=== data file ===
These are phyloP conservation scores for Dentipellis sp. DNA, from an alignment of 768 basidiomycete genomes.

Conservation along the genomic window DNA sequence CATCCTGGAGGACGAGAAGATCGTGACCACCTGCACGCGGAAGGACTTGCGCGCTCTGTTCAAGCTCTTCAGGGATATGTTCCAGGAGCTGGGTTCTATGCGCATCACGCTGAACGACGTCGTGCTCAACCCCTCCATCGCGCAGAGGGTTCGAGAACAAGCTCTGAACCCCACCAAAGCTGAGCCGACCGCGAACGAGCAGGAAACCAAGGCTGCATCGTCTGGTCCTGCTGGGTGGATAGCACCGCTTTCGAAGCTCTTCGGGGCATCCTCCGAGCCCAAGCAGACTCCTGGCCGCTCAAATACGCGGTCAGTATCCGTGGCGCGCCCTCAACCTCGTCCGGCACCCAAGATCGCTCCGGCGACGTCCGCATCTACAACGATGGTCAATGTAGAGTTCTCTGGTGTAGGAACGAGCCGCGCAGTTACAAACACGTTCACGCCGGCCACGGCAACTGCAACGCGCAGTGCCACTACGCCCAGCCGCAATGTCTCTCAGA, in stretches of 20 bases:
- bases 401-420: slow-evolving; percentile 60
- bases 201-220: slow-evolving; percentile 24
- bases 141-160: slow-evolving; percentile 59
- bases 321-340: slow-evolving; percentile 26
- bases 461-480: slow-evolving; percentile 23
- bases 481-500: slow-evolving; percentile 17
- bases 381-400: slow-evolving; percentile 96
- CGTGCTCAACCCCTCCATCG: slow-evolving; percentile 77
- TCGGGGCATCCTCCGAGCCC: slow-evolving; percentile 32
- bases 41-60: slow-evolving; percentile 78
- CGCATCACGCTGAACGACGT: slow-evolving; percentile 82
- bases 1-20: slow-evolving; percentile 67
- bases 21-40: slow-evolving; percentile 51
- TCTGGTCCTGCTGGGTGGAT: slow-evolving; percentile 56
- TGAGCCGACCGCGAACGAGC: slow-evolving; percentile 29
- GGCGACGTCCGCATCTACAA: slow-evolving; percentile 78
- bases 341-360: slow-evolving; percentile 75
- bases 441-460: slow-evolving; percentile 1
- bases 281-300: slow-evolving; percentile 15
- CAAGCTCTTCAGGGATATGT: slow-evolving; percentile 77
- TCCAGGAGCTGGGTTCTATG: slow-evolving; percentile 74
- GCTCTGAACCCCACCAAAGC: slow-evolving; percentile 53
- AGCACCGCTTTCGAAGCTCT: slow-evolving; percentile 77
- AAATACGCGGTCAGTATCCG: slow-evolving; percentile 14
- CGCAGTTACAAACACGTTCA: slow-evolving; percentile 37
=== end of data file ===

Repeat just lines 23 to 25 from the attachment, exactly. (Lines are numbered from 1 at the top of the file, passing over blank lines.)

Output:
- TCCAGGAGCTGGGTTCTATG: slow-evolving; percentile 74
- GCTCTGAACCCCACCAAAGC: slow-evolving; percentile 53
- AGCACCGCTTTCGAAGCTCT: slow-evolving; percentile 77